Welcome to the blog for Free Your Mind mental health anti-stigma campaign

This is the blog for the Free Your Mind campaign which aims to battle stigma towards mental illness through the use of music, art, film, and culture.
The blog consists of informative and, hopefully, entertaining articles/posts.
Enjoy! :-)

Wednesday, 20 October 2010

Understanding Eating Disorders

Eating disorders such as bulimia and anorexia are common and are very serious mental illnesses; being dangerously underweight can be fatal. Eating disorders are common in both adults as well as teenagers. These type of mental health problems also occur in men and are becoming increasingly common.

Anorexia is termed by doctors as 'anorexia nervosa', and bulimia as 'bulimia nervosa'. Other eating disorders include Binge Eating Disorder (BED) - this is like bulimia but without the sufferer attempting to get rid of the food/weight (aka. 'purge') - and Compulsive Overeating. The difference between Binge Eating Disorder is that BED is constant, whereas Compulsive Overeating comes and goes in cycles.

The psychological signs of anorexic disorder include:

  • a distorted perception of your body shape or your body shape or weight
  • an intense fear of gaining weight
  • an obsessive interest in what others are eating
  • becoming aware of an 'inner voice' that challenges your views on eating and exercise
  • changes in your personality, as well as mood swings
  • denial of the existence of a problem
The behavioural signs of anorexic disorder include:
  • rigid or obsessive behaviour towards eating; such as cutting your food into tiny pieces and pushing your food around the plate
  • vomiting and/or taking laxatives
  • wearing big, baggy clothes
  • restlessness and hyperactivity
The psychological signs of bulimic disorder include:
  • uncontrollable urges to eat vast amounts of food
  • a distorted perception of your body weight and shape
  • an obsession with your food, or feeling 'out of control' around food
  • emotional behaviour and mood swings
  • isolation - feelings of helplessness and loneliness
  • anxiety and depression; low self-esteem, guilt and shame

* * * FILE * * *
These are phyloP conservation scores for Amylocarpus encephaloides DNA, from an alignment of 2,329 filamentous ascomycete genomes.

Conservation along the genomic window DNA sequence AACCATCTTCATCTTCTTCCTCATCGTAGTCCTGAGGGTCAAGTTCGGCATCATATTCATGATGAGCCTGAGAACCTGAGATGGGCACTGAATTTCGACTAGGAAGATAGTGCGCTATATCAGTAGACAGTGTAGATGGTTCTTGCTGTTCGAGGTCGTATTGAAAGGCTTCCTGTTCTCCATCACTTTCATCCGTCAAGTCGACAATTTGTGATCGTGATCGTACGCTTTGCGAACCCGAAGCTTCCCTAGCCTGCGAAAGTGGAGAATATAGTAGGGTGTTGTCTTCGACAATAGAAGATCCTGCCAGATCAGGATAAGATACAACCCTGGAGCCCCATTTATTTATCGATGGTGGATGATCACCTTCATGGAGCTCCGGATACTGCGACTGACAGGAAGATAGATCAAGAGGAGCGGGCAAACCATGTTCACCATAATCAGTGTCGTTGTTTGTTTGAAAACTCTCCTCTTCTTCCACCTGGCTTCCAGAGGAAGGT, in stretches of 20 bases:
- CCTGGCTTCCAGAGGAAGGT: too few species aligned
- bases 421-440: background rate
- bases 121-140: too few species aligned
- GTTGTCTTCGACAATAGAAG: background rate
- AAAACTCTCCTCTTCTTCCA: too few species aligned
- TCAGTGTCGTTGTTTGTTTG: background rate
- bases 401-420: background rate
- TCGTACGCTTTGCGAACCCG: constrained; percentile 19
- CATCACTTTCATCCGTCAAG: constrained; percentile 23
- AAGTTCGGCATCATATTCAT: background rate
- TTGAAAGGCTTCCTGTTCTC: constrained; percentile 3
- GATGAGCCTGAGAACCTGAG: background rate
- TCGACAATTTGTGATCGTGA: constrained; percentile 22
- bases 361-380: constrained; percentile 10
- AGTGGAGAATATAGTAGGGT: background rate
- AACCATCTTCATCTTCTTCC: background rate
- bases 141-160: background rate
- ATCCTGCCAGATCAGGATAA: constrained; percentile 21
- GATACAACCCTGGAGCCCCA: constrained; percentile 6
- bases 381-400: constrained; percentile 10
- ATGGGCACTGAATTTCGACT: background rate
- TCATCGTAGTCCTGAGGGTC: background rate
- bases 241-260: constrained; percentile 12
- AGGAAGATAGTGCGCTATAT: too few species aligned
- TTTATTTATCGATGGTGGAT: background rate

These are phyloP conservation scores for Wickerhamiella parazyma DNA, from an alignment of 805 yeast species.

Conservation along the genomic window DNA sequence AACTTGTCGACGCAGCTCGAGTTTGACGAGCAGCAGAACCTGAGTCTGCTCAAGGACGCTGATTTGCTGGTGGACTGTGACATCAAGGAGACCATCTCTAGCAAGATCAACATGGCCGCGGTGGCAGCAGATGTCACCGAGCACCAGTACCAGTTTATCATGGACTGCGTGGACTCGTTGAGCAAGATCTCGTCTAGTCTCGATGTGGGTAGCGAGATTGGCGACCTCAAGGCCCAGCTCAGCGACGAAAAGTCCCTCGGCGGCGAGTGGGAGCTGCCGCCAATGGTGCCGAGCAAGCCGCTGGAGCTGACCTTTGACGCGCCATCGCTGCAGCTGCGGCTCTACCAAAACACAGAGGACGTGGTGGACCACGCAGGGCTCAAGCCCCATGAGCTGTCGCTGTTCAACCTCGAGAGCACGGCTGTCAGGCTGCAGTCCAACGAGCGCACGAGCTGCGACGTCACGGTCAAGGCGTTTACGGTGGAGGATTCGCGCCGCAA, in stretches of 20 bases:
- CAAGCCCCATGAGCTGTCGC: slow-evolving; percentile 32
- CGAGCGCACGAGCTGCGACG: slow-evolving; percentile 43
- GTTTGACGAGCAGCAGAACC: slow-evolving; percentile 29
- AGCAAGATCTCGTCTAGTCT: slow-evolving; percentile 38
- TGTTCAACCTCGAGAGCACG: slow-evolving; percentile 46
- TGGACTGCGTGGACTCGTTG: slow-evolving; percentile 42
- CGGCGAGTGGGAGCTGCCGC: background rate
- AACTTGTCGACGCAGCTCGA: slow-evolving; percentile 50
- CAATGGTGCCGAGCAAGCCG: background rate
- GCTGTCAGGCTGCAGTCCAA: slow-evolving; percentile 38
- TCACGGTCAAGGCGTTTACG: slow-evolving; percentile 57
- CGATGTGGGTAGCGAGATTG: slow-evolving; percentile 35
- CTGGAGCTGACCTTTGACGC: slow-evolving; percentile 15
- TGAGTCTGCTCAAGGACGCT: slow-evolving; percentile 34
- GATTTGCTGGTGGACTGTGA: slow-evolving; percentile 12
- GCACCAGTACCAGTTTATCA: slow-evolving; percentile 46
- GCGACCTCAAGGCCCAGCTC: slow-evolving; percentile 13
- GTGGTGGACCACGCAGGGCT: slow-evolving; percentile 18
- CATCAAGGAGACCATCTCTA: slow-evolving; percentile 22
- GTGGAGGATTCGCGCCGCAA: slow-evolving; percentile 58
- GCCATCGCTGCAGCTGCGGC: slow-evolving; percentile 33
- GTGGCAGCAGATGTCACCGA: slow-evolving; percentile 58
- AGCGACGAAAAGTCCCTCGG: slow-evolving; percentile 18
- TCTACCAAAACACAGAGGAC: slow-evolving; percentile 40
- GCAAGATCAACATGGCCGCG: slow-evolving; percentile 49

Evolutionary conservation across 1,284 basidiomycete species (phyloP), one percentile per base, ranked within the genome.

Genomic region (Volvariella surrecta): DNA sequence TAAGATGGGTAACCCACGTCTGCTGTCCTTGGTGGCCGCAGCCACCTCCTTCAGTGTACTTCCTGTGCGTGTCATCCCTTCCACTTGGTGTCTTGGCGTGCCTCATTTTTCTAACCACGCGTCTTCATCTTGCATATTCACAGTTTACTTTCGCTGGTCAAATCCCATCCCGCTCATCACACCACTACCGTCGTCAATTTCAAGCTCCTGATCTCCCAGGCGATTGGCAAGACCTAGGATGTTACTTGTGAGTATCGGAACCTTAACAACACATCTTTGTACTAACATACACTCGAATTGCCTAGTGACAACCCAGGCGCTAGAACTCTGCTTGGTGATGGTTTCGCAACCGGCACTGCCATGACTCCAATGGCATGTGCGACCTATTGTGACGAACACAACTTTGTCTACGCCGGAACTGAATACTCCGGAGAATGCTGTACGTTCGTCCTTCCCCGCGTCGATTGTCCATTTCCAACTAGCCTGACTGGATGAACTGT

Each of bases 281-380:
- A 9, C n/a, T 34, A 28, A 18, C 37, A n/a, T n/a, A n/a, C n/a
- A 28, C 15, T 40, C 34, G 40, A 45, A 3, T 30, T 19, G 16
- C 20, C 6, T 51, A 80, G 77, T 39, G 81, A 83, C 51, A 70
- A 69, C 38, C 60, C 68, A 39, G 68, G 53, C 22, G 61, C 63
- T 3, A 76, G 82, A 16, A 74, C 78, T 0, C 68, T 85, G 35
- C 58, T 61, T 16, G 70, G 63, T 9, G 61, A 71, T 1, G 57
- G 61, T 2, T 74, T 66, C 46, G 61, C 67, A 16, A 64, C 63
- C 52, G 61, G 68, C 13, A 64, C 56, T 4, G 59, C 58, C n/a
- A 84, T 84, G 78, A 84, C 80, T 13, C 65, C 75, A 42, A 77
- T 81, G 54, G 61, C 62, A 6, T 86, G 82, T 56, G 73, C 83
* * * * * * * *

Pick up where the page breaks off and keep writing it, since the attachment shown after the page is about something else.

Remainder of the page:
The behavioural signs of bulimic disorder include:
  • food disappearing unexpectedly or being secretly hoarded
  • periods of fasting
  • binge eating and vomiting
  • disappearing to the toilet after meals in order to vomit food you've eaten
  • excessive use of laxatives, diuretics or enemas
  • excessive exercise
  • shoplifting for food; abnormal amounts of a money spent on food
  • secrecy and reluctant to socialise
The lists above are not definitive, and those with an eating disorder may not experience all of these symptoms.

Although each eating disorder results in different eating behaviours, each occurs when sufferers cannot separate their emotions from cannot separate their emotions from their eating habits. The self-esteem in those with these kinds of mental illnesses is thought to be low. Individuals with low self-esteem will often give off a beaten appearance; for example, walking with their head down. Those suffering from an eating disorder think that they are ugly. Genetics are also thought to ply a part in causing eating disorders.

Eating disorders are more common than you might think, and they are very mental illnesses; which is why understanding them is important. The two most well known eating disorders are anorexia nervosa and bulimia nervosa, but there are others! And, like any mental illness, an eating disorder can affect anyone, not just young women.

Another campaign I am fond of is 'All Walks' which aims to challenge the fashion industry's view of the body beautiful, find out more here.

I hope this information was useful, and if you have anything thing to add, please do! 
Take care.
Nicola of FYM

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